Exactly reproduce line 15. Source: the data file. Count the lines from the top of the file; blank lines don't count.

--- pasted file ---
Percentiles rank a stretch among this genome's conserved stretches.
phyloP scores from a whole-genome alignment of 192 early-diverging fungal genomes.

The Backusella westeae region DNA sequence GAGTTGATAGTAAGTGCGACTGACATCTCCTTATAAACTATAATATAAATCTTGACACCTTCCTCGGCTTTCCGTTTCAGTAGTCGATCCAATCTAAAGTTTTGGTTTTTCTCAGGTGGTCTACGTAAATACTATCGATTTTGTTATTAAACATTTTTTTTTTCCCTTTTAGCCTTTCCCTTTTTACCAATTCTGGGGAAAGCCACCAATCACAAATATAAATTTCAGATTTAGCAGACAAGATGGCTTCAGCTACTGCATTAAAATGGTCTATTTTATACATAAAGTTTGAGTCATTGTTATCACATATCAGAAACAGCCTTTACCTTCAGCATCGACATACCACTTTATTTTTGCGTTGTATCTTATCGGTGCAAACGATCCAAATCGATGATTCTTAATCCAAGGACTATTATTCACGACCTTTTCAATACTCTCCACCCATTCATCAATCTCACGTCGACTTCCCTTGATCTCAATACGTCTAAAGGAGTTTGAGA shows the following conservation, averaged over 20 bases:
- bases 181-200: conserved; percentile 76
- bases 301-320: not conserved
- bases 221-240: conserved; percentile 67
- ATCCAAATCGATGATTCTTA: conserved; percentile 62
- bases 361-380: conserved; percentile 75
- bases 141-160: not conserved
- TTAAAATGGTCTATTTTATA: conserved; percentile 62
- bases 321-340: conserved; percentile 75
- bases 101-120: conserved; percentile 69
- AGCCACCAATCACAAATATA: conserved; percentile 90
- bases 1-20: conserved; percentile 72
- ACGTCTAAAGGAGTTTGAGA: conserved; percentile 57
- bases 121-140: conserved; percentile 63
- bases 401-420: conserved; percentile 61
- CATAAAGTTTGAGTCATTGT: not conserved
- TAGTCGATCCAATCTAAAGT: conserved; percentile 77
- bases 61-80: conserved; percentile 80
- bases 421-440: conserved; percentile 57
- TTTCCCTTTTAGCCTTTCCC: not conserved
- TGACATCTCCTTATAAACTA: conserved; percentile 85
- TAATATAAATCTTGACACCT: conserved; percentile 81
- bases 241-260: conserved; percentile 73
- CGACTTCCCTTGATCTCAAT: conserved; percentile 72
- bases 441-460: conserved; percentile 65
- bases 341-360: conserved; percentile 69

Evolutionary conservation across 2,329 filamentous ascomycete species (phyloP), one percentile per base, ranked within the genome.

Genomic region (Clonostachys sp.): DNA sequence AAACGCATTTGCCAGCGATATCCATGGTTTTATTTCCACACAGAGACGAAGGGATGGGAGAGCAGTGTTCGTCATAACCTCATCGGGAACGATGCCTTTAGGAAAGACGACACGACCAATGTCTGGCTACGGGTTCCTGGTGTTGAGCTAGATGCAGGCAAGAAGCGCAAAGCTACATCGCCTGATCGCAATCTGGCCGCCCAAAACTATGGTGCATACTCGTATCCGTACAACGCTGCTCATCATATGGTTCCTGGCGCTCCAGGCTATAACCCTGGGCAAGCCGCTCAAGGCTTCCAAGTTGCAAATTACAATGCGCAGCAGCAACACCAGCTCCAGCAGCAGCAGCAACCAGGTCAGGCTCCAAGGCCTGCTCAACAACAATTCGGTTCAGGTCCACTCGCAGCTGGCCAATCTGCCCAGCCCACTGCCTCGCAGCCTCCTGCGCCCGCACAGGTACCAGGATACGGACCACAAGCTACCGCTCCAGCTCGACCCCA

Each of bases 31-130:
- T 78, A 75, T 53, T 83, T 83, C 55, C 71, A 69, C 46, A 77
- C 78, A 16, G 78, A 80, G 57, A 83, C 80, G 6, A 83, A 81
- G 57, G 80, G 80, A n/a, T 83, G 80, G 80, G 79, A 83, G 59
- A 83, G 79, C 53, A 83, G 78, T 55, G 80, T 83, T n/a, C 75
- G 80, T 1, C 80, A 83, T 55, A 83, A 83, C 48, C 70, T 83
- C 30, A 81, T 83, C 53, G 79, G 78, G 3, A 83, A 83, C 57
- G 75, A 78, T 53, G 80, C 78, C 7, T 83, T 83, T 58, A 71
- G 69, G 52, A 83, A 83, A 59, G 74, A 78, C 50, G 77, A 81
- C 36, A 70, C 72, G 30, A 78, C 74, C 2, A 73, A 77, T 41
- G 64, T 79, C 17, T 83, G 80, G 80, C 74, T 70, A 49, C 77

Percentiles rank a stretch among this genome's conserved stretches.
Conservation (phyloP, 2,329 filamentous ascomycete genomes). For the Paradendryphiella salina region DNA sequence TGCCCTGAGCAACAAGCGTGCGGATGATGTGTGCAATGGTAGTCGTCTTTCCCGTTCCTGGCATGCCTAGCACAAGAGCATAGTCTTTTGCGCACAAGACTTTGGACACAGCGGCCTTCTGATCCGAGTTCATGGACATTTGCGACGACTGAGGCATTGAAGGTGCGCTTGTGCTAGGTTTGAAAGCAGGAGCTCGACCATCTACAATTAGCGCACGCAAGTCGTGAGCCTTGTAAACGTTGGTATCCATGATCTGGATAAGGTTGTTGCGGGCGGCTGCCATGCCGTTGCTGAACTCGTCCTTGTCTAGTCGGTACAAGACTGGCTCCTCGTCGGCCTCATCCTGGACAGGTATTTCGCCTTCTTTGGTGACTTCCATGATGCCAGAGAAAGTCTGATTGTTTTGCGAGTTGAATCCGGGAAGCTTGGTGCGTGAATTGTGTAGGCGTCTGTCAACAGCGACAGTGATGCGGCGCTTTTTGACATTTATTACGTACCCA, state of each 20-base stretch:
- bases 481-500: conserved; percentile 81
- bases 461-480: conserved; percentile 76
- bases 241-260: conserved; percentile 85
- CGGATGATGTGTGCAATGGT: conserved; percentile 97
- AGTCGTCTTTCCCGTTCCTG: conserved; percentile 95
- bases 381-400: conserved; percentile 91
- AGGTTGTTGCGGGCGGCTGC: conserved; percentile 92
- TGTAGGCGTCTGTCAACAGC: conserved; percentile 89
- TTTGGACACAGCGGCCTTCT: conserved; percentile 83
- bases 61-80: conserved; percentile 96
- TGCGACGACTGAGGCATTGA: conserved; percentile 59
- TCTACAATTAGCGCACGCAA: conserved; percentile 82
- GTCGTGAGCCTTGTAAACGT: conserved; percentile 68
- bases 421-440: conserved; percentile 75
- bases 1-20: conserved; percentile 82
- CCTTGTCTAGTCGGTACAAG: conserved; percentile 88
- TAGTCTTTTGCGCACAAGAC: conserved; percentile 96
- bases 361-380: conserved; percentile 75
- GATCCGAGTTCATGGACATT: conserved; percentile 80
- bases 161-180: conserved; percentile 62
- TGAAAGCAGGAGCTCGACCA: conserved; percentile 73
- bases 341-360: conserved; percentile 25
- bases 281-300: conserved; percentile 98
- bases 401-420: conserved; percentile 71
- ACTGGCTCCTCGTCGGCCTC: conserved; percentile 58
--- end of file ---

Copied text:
- ACGTCTAAAGGAGTTTGAGA: conserved; percentile 57